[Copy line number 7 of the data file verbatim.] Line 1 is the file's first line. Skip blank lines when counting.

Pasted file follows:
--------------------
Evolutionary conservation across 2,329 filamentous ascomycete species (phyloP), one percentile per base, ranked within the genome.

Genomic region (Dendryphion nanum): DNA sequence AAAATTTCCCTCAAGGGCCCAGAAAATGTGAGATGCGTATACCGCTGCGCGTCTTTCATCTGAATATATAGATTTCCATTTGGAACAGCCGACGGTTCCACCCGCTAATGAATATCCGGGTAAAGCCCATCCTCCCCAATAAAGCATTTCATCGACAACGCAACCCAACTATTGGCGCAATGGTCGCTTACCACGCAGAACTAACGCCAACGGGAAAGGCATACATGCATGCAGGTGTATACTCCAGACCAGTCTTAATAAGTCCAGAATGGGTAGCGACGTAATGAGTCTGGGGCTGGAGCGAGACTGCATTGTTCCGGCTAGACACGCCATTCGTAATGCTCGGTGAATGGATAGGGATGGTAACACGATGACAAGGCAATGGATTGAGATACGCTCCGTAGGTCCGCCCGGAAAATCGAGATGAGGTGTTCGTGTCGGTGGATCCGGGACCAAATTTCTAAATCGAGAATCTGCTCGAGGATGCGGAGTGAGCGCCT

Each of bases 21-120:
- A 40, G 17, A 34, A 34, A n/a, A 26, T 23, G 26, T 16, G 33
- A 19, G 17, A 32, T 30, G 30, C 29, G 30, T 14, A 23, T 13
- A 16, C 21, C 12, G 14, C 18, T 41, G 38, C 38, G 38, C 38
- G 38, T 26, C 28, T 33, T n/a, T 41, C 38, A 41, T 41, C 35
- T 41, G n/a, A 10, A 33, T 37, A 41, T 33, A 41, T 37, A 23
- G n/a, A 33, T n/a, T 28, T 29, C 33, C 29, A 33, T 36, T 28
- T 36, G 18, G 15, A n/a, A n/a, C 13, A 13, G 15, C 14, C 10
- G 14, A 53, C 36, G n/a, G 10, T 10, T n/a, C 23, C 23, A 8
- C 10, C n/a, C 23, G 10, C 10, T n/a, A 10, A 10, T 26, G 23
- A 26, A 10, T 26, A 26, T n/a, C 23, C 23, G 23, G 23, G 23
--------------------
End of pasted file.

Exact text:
- G 38, T 26, C 28, T 33, T n/a, T 41, C 38, A 41, T 41, C 35